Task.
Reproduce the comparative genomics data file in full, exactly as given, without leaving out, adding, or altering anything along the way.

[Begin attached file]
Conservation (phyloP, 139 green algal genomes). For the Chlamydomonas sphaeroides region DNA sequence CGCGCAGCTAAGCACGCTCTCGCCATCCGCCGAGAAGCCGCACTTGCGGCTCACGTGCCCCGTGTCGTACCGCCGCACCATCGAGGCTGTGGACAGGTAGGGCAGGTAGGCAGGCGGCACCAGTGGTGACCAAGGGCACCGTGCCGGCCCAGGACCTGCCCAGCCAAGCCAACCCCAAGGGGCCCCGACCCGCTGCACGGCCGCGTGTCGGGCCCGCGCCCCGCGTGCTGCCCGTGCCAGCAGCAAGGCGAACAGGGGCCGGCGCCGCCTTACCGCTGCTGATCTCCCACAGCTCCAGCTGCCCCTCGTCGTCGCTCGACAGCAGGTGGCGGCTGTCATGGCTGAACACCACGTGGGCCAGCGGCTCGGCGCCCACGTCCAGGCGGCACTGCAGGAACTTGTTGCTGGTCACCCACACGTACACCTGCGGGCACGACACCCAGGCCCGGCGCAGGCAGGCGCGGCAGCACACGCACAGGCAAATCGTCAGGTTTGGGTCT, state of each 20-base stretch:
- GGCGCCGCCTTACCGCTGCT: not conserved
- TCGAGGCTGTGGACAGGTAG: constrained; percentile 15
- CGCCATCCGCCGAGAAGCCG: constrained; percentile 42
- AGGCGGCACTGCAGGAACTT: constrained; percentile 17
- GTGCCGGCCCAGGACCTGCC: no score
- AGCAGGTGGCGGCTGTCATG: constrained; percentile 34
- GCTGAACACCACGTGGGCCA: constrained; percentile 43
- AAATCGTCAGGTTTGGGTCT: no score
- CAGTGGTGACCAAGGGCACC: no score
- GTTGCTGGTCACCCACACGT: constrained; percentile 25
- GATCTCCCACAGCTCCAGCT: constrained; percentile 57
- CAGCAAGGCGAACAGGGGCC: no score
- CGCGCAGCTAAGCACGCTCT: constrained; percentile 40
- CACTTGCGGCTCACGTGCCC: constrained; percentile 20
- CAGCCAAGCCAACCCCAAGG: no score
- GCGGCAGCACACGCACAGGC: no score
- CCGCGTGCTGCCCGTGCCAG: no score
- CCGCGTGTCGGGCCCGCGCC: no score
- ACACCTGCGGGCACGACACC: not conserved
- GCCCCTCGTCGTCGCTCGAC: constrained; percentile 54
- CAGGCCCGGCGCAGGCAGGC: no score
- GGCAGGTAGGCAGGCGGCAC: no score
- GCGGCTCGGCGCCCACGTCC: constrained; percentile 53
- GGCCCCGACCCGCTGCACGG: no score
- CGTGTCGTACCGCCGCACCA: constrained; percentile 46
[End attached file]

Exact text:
Conservation (phyloP, 139 green algal genomes). For the Chlamydomonas sphaeroides region DNA sequence CGCGCAGCTAAGCACGCTCTCGCCATCCGCCGAGAAGCCGCACTTGCGGCTCACGTGCCCCGTGTCGTACCGCCGCACCATCGAGGCTGTGGACAGGTAGGGCAGGTAGGCAGGCGGCACCAGTGGTGACCAAGGGCACCGTGCCGGCCCAGGACCTGCCCAGCCAAGCCAACCCCAAGGGGCCCCGACCCGCTGCACGGCCGCGTGTCGGGCCCGCGCCCCGCGTGCTGCCCGTGCCAGCAGCAAGGCGAACAGGGGCCGGCGCCGCCTTACCGCTGCTGATCTCCCACAGCTCCAGCTGCCCCTCGTCGTCGCTCGACAGCAGGTGGCGGCTGTCATGGCTGAACACCACGTGGGCCAGCGGCTCGGCGCCCACGTCCAGGCGGCACTGCAGGAACTTGTTGCTGGTCACCCACACGTACACCTGCGGGCACGACACCCAGGCCCGGCGCAGGCAGGCGCGGCAGCACACGCACAGGCAAATCGTCAGGTTTGGGTCT, state of each 20-base stretch:
- GGCGCCGCCTTACCGCTGCT: not conserved
- TCGAGGCTGTGGACAGGTAG: constrained; percentile 15
- CGCCATCCGCCGAGAAGCCG: constrained; percentile 42
- AGGCGGCACTGCAGGAACTT: constrained; percentile 17
- GTGCCGGCCCAGGACCTGCC: no score
- AGCAGGTGGCGGCTGTCATG: constrained; percentile 34
- GCTGAACACCACGTGGGCCA: constrained; percentile 43
- AAATCGTCAGGTTTGGGTCT: no score
- CAGTGGTGACCAAGGGCACC: no score
- GTTGCTGGTCACCCACACGT: constrained; percentile 25
- GATCTCCCACAGCTCCAGCT: constrained; percentile 57
- CAGCAAGGCGAACAGGGGCC: no score
- CGCGCAGCTAAGCACGCTCT: constrained; percentile 40
- CACTTGCGGCTCACGTGCCC: constrained; percentile 20
- CAGCCAAGCCAACCCCAAGG: no score
- GCGGCAGCACACGCACAGGC: no score
- CCGCGTGCTGCCCGTGCCAG: no score
- CCGCGTGTCGGGCCCGCGCC: no score
- ACACCTGCGGGCACGACACC: not conserved
- GCCCCTCGTCGTCGCTCGAC: constrained; percentile 54
- CAGGCCCGGCGCAGGCAGGC: no score
- GGCAGGTAGGCAGGCGGCAC: no score
- GCGGCTCGGCGCCCACGTCC: constrained; percentile 53
- GGCCCCGACCCGCTGCACGG: no score
- CGTGTCGTACCGCCGCACCA: constrained; percentile 46